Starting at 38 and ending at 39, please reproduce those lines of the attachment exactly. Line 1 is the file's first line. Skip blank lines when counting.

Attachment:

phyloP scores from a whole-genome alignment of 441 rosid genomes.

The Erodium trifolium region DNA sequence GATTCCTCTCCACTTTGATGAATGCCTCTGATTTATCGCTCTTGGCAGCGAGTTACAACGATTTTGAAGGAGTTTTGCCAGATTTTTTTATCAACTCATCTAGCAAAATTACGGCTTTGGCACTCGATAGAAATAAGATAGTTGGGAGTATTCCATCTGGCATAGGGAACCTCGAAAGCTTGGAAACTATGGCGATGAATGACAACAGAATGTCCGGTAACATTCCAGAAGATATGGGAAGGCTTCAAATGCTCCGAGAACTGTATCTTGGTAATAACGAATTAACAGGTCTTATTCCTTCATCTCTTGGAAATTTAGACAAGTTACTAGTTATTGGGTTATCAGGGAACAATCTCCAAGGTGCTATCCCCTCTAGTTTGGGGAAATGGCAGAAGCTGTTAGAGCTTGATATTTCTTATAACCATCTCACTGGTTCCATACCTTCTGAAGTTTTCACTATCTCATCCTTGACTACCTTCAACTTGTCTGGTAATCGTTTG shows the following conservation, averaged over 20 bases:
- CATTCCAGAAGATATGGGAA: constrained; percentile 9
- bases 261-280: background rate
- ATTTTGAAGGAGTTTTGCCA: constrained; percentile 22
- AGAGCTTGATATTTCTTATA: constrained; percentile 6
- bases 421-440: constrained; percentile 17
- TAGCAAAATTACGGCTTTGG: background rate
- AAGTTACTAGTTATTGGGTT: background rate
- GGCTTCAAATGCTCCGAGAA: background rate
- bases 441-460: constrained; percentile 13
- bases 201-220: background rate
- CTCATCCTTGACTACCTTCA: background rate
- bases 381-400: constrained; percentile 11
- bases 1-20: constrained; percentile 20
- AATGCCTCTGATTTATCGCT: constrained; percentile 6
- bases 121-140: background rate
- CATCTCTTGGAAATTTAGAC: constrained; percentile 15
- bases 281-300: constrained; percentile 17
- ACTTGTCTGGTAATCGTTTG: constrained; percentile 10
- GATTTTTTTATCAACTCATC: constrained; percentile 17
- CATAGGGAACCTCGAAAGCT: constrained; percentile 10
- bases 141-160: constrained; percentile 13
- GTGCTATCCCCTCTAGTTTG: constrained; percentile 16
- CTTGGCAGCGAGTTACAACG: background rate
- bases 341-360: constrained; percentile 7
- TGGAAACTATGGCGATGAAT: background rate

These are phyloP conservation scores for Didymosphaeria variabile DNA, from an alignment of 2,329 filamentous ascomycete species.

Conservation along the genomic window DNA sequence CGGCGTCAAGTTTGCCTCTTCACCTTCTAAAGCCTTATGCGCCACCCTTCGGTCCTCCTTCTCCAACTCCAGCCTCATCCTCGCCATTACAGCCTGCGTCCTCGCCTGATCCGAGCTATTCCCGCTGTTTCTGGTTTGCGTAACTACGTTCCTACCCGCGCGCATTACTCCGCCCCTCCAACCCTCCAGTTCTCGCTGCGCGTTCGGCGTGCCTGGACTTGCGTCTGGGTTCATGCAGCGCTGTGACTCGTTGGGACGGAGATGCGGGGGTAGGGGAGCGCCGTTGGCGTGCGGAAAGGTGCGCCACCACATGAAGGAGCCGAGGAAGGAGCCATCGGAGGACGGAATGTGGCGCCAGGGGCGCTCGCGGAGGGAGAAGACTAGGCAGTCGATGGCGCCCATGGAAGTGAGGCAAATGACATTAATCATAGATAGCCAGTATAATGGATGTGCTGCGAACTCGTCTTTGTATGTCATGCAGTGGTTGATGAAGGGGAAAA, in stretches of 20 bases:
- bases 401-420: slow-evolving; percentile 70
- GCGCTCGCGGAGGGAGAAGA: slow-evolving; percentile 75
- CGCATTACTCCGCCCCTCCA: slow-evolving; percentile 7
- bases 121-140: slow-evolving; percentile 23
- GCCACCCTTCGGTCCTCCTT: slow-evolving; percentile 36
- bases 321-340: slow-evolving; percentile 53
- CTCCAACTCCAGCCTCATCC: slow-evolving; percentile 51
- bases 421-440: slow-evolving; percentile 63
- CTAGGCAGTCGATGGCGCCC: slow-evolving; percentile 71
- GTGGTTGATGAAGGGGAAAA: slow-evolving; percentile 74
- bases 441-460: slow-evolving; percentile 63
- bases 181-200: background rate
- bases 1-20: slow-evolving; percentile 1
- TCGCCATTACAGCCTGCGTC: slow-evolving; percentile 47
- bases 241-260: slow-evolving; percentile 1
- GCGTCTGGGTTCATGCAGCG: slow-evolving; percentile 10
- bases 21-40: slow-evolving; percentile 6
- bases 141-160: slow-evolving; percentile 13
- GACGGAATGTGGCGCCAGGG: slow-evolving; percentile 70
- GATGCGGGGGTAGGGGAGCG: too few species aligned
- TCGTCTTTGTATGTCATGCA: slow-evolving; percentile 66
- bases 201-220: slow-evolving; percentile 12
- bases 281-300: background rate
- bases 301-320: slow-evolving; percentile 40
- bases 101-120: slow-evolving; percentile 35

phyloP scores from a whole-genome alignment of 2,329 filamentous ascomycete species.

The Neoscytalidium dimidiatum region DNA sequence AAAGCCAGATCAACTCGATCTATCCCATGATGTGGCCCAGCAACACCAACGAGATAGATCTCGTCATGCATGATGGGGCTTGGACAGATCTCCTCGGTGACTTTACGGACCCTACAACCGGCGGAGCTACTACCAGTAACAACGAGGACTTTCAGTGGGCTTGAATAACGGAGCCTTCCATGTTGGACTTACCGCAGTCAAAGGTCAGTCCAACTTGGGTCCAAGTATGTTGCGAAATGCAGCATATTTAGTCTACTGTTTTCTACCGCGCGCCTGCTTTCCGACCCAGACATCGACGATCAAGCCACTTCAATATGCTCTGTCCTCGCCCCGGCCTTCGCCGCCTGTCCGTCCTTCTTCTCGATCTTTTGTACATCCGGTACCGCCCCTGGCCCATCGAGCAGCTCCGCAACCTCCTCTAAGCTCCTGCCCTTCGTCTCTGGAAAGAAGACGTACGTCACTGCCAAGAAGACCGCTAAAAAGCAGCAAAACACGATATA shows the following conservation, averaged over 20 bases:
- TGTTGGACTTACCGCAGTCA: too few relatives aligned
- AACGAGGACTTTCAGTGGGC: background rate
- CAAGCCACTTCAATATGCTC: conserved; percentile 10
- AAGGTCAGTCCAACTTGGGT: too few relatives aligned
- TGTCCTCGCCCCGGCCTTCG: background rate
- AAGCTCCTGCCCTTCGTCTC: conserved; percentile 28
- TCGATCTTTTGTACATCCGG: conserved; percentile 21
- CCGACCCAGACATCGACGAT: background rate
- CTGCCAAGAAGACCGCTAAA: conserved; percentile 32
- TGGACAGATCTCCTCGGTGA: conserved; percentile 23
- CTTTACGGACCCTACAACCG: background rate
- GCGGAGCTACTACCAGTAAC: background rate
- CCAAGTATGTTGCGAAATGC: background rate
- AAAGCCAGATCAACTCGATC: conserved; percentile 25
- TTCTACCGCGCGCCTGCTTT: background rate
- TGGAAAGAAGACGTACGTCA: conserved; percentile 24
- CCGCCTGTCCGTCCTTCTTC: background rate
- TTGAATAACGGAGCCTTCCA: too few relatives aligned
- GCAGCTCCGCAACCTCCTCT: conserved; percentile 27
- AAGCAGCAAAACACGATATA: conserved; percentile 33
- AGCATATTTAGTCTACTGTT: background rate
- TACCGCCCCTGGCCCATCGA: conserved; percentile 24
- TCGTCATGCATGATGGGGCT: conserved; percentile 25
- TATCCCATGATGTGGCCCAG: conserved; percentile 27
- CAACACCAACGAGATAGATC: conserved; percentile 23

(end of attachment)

- CTAGGCAGTCGATGGCGCCC: slow-evolving; percentile 71
- GTGGTTGATGAAGGGGAAAA: slow-evolving; percentile 74